At least three tornadoes hit Oklahoma, at the same time, on Monday afternoon. The tornadoes destroyed homes and barns, overturned vehicles, and at least two people were killed.
According to NewsOK, forecasters predicted storms to be low on Monday. Nonetheless, the tornadoes still broke out.
The first tornado was reported after 4 pm in Garvin County, according to Keli Cain, the public information officer of the Oklahoma Department of Emergency Management. The officer said that homes in the county were destroyed and damaged. She said that the Department does not know when the tornado may weaken.
Interstate 35 was closed by Oklahoma Highway Patrol troopers, in both directions, for 15 minutes. They were letting the storm cross the road. Houses were damaged in the area, between Interstate 35 and Elmore City.
Forecasters had declared a “tornado emergency” for communities in the tornado’s path, such as the communities of Roff, population 725, and Hickory, population 71.
Two people died
A man died when the tornado hit his house in Garvin County, officials in the county said. The man was in his upper 70s and lived near Wynnewood, in the south of Oklahoma City. According to Emergency Manager Bud Ramming, no one else was hurt, but around 4 house and a few barns were destroyed.
Another death was confirmed in Johnston County. Emergency Manager Jason Bryant said that the person died after being trapped in the rubble from a house in Connerville, in the southeast. He also said that there have been some injuries and homes were destroyed.
The storms destroyed a radio station building in Coal County, and also to several homes in Murray County, the Oklahoma Office of Emergency Management reported.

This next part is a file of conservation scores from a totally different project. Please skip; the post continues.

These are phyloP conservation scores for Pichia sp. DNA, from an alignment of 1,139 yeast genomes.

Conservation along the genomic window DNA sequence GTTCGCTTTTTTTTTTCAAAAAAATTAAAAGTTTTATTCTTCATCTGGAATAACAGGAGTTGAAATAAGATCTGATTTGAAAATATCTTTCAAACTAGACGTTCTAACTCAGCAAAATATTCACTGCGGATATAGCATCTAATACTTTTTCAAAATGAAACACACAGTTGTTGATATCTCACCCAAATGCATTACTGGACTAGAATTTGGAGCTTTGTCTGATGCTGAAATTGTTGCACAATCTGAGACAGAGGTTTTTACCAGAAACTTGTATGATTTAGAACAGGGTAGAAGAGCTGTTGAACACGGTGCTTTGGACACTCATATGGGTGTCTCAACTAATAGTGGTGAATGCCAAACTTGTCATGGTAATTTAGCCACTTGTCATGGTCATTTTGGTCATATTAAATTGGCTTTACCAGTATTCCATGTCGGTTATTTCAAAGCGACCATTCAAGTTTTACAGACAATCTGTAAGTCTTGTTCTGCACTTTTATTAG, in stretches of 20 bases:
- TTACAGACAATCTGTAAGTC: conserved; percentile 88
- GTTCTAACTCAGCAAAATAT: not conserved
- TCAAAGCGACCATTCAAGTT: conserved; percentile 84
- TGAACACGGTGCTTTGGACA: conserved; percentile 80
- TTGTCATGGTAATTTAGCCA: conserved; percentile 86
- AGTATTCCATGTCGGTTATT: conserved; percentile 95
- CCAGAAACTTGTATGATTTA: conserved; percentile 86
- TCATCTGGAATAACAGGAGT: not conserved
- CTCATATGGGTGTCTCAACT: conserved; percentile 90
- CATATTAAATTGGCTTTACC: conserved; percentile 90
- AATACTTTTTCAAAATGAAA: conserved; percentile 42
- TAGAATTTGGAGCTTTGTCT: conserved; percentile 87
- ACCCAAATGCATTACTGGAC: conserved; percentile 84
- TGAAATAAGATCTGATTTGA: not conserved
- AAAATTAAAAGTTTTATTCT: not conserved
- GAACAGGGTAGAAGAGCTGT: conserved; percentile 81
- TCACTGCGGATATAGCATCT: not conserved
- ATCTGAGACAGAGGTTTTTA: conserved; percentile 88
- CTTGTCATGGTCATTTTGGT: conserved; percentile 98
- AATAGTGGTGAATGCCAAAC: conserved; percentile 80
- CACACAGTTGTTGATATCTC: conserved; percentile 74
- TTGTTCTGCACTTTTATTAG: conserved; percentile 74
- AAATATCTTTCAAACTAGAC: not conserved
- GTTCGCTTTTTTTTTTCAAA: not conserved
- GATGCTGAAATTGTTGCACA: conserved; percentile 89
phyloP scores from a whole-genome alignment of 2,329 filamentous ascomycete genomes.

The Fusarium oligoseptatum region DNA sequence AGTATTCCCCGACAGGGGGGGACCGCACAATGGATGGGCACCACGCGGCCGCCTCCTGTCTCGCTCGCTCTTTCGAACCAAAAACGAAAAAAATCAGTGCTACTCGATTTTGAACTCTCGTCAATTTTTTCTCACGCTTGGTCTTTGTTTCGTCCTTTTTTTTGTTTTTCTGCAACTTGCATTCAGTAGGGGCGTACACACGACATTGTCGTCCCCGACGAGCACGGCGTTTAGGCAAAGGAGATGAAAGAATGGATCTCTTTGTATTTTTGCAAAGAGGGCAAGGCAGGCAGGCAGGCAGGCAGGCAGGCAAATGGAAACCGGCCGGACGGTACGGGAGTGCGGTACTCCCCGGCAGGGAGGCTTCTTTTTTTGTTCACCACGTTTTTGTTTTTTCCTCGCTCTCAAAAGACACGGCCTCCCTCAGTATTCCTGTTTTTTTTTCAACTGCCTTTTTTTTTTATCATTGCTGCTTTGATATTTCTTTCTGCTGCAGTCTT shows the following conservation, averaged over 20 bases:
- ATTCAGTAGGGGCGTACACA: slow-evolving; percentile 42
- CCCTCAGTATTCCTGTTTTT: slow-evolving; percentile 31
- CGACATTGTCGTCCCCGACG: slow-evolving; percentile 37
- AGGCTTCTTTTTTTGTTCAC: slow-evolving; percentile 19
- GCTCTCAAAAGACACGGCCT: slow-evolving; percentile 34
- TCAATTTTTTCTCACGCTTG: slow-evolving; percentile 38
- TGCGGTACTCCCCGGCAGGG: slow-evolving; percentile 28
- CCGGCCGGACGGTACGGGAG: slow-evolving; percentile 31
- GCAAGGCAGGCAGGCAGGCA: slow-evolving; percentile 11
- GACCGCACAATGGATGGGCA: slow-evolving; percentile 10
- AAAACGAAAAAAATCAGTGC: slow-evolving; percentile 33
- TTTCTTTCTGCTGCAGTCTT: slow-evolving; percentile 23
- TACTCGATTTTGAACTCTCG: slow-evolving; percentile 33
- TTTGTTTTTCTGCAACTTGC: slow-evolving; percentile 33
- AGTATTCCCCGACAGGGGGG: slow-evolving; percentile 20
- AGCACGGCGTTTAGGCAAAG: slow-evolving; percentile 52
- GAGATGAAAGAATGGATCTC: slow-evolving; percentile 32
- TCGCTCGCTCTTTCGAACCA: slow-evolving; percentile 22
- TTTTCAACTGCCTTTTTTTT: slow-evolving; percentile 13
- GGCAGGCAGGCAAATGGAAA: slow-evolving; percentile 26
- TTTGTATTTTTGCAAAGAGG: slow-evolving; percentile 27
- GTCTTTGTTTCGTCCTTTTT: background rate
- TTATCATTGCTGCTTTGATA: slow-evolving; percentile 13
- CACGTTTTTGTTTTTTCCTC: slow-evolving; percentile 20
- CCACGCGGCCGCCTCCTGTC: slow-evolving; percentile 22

A lady named Lisa Buckner heard about the tornado when she was on her way home. Took her dogs out of the house and went to her storm shelter. She said it sounded like a train. She waited for 15 to 20 minutes and went outside. She said her home was gone.
Her niece, who has been living in a trailer on her property, found her trailer overturned.
Trey Pierce, a 25-year-old man, was driving home when he saw the tornado coming towards him. He described it as a black wall.
Dana Lance was also driving home from work, in Roff, when she started hearing sirens and the forecasters on the radio told people to take shelter. She went to a school that has a safe room. She said that there were a lot of people, including kids, babies, elderly people, dogs and cats.
Charles Webb, in Hugo, near the Red River, said that he took his dogs and one of his cats in the laundry room and waited there for the storm to pass.
A cashier at the Love’s Travel Stop in Paul’s Valley named Jessica Randolph said that the managers at the store told the employees and customers to take shelter. They put everyone in the showers, according to Randolph. She said the tornado did not scare her because she was used to those situations.
Bad weather is predicted to return to the state on Wednesday. Forecasters say there is a 20 to 50 percent chance of severe storms.